China to US: Avoid politics in purchase of Germany's Aixtron
Updated 11:54 am, Friday, December 2, 2016
BEIJING (AP) — China appealed to Washington and Berlin to avoid injecting politics into the proposed takeover of a German maker of semiconductor manufacturing equipment following a report President Obama plans to oppose it as a security risk.
The proposed 670 million euro ($740 million) acquisition of Aixtron SE by Fujian Grand Chip, a semiconductor maker, is "normal business activity," said a foreign ministry spokesman, Geng Shuang.
Bloomberg News reported Obama was preparing to veto the deal, marking the third time Washington has blocked a Chinese corporate takeover on security grounds. The German newspaper Handelsblatt reported earlier that Germany was warned by U.S. intelligence that Aixtron's technology could be used for military purposes.
"Since it's a normal commercial activity, it will be carried out following the rule of markets and business," said Geng. "We hope the external parties will not over-interpret that or make any political intervention."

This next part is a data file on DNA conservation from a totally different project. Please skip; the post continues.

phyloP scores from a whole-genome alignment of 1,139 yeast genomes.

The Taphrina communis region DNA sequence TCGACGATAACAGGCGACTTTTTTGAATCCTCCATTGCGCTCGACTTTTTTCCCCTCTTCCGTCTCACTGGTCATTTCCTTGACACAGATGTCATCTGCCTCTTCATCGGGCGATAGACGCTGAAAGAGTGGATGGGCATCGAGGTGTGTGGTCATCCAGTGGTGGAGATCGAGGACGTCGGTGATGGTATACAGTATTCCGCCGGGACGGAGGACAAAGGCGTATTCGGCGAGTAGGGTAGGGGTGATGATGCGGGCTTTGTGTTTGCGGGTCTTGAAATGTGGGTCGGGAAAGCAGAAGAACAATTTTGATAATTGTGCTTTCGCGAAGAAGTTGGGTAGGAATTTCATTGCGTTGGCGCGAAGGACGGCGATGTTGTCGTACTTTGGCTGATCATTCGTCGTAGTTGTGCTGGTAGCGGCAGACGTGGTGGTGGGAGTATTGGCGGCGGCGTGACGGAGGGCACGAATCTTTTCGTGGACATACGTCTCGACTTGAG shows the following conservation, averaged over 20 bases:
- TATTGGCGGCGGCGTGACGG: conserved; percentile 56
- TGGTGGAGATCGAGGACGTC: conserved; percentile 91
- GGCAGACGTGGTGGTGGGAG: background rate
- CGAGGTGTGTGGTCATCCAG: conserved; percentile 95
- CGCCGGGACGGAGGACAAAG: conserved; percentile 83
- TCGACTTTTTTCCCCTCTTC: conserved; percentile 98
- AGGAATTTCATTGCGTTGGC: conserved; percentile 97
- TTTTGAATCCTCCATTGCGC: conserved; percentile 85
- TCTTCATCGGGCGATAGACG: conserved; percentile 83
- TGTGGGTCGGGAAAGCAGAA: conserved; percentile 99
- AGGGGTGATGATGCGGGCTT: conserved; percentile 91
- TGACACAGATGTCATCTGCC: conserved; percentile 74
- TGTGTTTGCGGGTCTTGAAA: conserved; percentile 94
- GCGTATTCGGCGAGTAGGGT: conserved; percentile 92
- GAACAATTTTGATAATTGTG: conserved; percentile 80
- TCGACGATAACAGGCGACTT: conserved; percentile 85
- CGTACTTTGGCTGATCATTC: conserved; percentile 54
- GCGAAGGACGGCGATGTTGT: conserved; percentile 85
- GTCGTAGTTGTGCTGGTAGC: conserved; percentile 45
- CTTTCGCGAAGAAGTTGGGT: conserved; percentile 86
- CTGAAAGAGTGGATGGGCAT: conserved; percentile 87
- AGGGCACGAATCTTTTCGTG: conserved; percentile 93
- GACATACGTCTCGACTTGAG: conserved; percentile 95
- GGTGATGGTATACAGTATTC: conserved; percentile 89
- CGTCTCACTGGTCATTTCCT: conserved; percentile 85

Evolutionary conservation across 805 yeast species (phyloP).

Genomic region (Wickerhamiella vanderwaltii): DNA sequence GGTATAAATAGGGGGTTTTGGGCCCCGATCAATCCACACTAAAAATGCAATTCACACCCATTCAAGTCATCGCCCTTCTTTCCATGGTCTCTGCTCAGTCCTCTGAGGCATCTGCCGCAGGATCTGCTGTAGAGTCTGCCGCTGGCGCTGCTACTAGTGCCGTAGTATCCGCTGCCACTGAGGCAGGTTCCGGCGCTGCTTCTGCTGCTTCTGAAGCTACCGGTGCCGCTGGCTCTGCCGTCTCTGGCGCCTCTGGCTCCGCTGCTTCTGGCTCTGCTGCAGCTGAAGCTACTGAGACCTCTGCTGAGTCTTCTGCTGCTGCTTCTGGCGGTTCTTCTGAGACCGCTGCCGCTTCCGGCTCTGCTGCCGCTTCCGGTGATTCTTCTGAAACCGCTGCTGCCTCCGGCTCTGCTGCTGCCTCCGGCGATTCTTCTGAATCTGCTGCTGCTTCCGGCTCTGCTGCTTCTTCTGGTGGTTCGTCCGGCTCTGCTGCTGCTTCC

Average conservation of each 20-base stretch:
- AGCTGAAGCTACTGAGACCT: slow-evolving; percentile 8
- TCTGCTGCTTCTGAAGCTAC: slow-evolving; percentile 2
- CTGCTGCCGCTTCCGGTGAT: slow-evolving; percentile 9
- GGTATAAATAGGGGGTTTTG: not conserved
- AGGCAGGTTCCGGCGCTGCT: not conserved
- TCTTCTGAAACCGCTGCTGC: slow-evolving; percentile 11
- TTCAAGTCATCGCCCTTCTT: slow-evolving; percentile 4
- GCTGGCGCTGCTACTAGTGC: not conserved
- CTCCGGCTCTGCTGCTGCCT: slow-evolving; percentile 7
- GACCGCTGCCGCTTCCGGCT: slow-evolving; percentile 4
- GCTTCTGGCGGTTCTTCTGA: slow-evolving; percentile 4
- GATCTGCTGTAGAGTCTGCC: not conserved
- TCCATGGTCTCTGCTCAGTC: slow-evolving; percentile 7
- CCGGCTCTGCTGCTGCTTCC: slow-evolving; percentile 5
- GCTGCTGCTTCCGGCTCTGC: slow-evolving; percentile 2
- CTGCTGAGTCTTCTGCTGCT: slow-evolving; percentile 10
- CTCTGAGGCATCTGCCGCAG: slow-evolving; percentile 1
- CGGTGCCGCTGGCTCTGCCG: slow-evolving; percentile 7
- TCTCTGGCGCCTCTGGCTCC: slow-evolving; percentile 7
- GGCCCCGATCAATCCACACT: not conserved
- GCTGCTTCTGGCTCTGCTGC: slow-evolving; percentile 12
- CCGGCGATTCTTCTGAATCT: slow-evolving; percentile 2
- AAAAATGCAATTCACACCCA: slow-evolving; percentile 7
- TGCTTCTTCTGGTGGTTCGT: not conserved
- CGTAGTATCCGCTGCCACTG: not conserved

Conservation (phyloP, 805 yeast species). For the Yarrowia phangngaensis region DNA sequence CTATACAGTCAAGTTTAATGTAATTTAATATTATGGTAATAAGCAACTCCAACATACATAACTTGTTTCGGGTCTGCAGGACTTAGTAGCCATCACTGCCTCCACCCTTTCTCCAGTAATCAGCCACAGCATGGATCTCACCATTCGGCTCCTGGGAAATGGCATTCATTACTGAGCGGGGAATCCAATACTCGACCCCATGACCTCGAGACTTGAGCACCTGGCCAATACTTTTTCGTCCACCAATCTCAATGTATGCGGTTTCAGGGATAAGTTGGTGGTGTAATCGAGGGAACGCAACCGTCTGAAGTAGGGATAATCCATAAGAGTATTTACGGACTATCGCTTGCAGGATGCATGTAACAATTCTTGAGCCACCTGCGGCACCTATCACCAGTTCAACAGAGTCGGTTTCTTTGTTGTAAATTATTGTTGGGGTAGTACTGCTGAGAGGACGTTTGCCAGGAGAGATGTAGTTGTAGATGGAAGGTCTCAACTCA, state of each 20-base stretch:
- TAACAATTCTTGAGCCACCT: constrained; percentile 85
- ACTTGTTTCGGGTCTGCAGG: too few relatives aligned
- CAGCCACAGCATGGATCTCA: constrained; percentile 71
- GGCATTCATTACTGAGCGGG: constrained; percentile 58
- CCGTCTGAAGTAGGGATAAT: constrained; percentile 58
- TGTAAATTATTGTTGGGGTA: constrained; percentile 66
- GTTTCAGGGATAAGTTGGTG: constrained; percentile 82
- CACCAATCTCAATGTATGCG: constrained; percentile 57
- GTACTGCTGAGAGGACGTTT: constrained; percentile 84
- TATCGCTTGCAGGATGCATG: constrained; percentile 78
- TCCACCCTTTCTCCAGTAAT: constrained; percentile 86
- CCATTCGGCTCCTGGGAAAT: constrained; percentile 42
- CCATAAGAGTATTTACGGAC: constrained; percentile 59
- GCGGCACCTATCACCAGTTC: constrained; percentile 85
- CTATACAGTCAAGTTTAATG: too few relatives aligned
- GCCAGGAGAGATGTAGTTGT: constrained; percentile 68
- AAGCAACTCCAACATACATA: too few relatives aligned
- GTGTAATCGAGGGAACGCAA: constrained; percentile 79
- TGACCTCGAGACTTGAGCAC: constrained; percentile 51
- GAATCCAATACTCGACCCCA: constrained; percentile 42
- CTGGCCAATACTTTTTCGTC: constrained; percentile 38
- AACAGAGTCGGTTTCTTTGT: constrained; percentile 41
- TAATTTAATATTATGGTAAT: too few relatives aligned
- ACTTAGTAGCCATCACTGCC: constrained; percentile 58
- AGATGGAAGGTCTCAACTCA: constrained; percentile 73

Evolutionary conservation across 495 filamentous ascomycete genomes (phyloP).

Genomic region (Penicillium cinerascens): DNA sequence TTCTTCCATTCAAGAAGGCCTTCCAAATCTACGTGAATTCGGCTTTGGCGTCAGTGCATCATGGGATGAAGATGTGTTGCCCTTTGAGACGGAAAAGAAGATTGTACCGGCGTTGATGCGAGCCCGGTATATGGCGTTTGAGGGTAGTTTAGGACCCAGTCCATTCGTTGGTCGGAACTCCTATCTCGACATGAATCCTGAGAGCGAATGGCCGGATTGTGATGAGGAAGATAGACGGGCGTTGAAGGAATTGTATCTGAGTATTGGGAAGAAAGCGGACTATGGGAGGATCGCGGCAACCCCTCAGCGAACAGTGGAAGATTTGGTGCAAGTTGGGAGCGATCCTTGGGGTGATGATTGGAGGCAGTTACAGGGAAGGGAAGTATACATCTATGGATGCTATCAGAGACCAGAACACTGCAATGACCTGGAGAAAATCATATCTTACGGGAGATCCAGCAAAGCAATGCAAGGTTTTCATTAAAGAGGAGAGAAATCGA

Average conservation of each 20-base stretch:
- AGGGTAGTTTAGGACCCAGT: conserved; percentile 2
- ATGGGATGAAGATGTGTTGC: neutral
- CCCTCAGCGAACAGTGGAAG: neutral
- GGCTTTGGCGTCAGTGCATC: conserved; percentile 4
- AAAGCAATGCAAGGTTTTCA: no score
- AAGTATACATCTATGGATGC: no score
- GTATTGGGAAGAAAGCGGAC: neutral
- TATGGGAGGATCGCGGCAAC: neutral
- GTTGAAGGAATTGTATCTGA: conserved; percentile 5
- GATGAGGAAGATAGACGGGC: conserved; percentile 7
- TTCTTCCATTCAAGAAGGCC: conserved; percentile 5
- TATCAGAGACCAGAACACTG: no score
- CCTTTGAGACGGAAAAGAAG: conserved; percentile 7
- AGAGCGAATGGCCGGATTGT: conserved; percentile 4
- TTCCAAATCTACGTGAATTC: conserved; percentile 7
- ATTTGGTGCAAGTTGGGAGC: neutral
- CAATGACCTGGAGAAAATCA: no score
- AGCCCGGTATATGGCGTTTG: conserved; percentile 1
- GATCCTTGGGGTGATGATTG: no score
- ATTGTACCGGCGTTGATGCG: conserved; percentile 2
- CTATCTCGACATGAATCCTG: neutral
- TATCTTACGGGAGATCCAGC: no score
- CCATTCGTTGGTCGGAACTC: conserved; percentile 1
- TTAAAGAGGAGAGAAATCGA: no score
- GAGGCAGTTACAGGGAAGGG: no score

Chinese companies have made a multibillion-dollar string of acquisitions in Europe to obtain technology and brands including Club Med, Pirelli tires and Volvo Cars.
Many Europeans welcome the influx of money at a time when economic growth is struggling. But China faces criticism from European business leaders that they are blocked from making similar acquisitions in its state-dominated economy.
Aixtron, based in Herzogenrath, says its headquarters, research and development operations and existing technology will remain at its current sites.
The German government announced Monday it was reconsidering whether to allow the takeover. A spokeswoman cited "security-related questions" but gave no explanation.
The White House's National Security Council declined to comment.
In 2012, Obama blocked Chinese-owned Ralls Corp. from building a wind farm near a naval base in Oregon. In 1990, then-President George Bush blocked the purchase of MAMCO Manufacturing Inc., a maker of aircraft parts, by a Chinese state-owned company.
Associated Press writer Josh Lederman in Washington contributed to this report.